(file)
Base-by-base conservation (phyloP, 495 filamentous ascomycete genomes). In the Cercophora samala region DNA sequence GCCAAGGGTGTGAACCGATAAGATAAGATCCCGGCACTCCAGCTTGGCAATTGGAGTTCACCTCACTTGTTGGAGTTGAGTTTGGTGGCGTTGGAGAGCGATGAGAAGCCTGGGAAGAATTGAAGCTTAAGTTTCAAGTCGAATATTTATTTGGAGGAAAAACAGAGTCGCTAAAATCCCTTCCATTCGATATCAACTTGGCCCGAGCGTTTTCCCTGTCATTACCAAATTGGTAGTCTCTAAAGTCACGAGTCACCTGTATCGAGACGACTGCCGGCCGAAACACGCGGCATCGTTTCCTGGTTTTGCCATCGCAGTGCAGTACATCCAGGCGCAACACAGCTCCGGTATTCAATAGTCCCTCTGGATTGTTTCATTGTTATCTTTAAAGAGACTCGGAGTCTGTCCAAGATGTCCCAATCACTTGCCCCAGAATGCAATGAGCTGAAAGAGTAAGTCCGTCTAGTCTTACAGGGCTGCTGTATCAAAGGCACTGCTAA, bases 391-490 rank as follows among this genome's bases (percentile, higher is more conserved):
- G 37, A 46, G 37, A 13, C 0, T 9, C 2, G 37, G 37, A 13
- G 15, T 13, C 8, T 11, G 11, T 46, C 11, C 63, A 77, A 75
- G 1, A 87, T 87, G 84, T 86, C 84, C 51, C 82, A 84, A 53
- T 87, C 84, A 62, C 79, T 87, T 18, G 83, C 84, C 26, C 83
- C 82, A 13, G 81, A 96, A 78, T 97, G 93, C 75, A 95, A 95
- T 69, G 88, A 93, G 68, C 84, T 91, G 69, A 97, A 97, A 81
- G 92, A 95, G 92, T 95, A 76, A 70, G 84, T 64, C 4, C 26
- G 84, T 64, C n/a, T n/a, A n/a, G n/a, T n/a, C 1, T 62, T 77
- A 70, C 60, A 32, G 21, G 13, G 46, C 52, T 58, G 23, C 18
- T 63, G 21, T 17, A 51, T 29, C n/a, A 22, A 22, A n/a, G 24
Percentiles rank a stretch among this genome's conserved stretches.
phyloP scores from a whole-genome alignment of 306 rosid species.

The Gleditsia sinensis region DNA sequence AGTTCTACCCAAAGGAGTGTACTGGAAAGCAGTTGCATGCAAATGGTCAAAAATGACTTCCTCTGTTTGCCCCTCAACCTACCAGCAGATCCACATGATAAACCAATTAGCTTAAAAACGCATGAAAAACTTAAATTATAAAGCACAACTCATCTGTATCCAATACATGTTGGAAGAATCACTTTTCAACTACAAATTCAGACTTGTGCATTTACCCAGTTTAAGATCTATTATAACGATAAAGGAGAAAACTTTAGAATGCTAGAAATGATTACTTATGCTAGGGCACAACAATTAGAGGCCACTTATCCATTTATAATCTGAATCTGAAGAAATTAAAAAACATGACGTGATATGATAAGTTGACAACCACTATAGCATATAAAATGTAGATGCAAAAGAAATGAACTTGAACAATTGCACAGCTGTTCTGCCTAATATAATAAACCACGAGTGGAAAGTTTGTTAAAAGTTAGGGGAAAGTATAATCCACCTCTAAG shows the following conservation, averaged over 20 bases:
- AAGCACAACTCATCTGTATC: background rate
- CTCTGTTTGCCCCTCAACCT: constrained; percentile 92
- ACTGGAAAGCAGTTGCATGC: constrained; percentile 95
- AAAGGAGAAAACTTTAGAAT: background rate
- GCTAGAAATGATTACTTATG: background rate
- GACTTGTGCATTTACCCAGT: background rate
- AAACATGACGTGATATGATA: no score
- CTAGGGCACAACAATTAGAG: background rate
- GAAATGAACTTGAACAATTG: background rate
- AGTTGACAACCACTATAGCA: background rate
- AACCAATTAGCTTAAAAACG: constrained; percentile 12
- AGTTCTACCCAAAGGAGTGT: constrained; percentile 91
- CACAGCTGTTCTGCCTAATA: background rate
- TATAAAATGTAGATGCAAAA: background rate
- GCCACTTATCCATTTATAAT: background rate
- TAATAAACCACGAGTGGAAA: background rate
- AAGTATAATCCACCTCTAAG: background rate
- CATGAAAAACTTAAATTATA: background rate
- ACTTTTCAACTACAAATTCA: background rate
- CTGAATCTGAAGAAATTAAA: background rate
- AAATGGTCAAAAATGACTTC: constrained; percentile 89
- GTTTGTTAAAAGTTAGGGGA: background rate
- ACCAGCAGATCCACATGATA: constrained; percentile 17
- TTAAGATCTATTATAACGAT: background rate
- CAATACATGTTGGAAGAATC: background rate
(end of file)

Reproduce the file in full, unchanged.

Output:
Base-by-base conservation (phyloP, 495 filamentous ascomycete genomes). In the Cercophora samala region DNA sequence GCCAAGGGTGTGAACCGATAAGATAAGATCCCGGCACTCCAGCTTGGCAATTGGAGTTCACCTCACTTGTTGGAGTTGAGTTTGGTGGCGTTGGAGAGCGATGAGAAGCCTGGGAAGAATTGAAGCTTAAGTTTCAAGTCGAATATTTATTTGGAGGAAAAACAGAGTCGCTAAAATCCCTTCCATTCGATATCAACTTGGCCCGAGCGTTTTCCCTGTCATTACCAAATTGGTAGTCTCTAAAGTCACGAGTCACCTGTATCGAGACGACTGCCGGCCGAAACACGCGGCATCGTTTCCTGGTTTTGCCATCGCAGTGCAGTACATCCAGGCGCAACACAGCTCCGGTATTCAATAGTCCCTCTGGATTGTTTCATTGTTATCTTTAAAGAGACTCGGAGTCTGTCCAAGATGTCCCAATCACTTGCCCCAGAATGCAATGAGCTGAAAGAGTAAGTCCGTCTAGTCTTACAGGGCTGCTGTATCAAAGGCACTGCTAA, bases 391-490 rank as follows among this genome's bases (percentile, higher is more conserved):
- G 37, A 46, G 37, A 13, C 0, T 9, C 2, G 37, G 37, A 13
- G 15, T 13, C 8, T 11, G 11, T 46, C 11, C 63, A 77, A 75
- G 1, A 87, T 87, G 84, T 86, C 84, C 51, C 82, A 84, A 53
- T 87, C 84, A 62, C 79, T 87, T 18, G 83, C 84, C 26, C 83
- C 82, A 13, G 81, A 96, A 78, T 97, G 93, C 75, A 95, A 95
- T 69, G 88, A 93, G 68, C 84, T 91, G 69, A 97, A 97, A 81
- G 92, A 95, G 92, T 95, A 76, A 70, G 84, T 64, C 4, C 26
- G 84, T 64, C n/a, T n/a, A n/a, G n/a, T n/a, C 1, T 62, T 77
- A 70, C 60, A 32, G 21, G 13, G 46, C 52, T 58, G 23, C 18
- T 63, G 21, T 17, A 51, T 29, C n/a, A 22, A 22, A n/a, G 24
Percentiles rank a stretch among this genome's conserved stretches.
phyloP scores from a whole-genome alignment of 306 rosid species.

The Gleditsia sinensis region DNA sequence AGTTCTACCCAAAGGAGTGTACTGGAAAGCAGTTGCATGCAAATGGTCAAAAATGACTTCCTCTGTTTGCCCCTCAACCTACCAGCAGATCCACATGATAAACCAATTAGCTTAAAAACGCATGAAAAACTTAAATTATAAAGCACAACTCATCTGTATCCAATACATGTTGGAAGAATCACTTTTCAACTACAAATTCAGACTTGTGCATTTACCCAGTTTAAGATCTATTATAACGATAAAGGAGAAAACTTTAGAATGCTAGAAATGATTACTTATGCTAGGGCACAACAATTAGAGGCCACTTATCCATTTATAATCTGAATCTGAAGAAATTAAAAAACATGACGTGATATGATAAGTTGACAACCACTATAGCATATAAAATGTAGATGCAAAAGAAATGAACTTGAACAATTGCACAGCTGTTCTGCCTAATATAATAAACCACGAGTGGAAAGTTTGTTAAAAGTTAGGGGAAAGTATAATCCACCTCTAAG shows the following conservation, averaged over 20 bases:
- AAGCACAACTCATCTGTATC: background rate
- CTCTGTTTGCCCCTCAACCT: constrained; percentile 92
- ACTGGAAAGCAGTTGCATGC: constrained; percentile 95
- AAAGGAGAAAACTTTAGAAT: background rate
- GCTAGAAATGATTACTTATG: background rate
- GACTTGTGCATTTACCCAGT: background rate
- AAACATGACGTGATATGATA: no score
- CTAGGGCACAACAATTAGAG: background rate
- GAAATGAACTTGAACAATTG: background rate
- AGTTGACAACCACTATAGCA: background rate
- AACCAATTAGCTTAAAAACG: constrained; percentile 12
- AGTTCTACCCAAAGGAGTGT: constrained; percentile 91
- CACAGCTGTTCTGCCTAATA: background rate
- TATAAAATGTAGATGCAAAA: background rate
- GCCACTTATCCATTTATAAT: background rate
- TAATAAACCACGAGTGGAAA: background rate
- AAGTATAATCCACCTCTAAG: background rate
- CATGAAAAACTTAAATTATA: background rate
- ACTTTTCAACTACAAATTCA: background rate
- CTGAATCTGAAGAAATTAAA: background rate
- AAATGGTCAAAAATGACTTC: constrained; percentile 89
- GTTTGTTAAAAGTTAGGGGA: background rate
- ACCAGCAGATCCACATGATA: constrained; percentile 17
- TTAAGATCTATTATAACGAT: background rate
- CAATACATGTTGGAAGAATC: background rate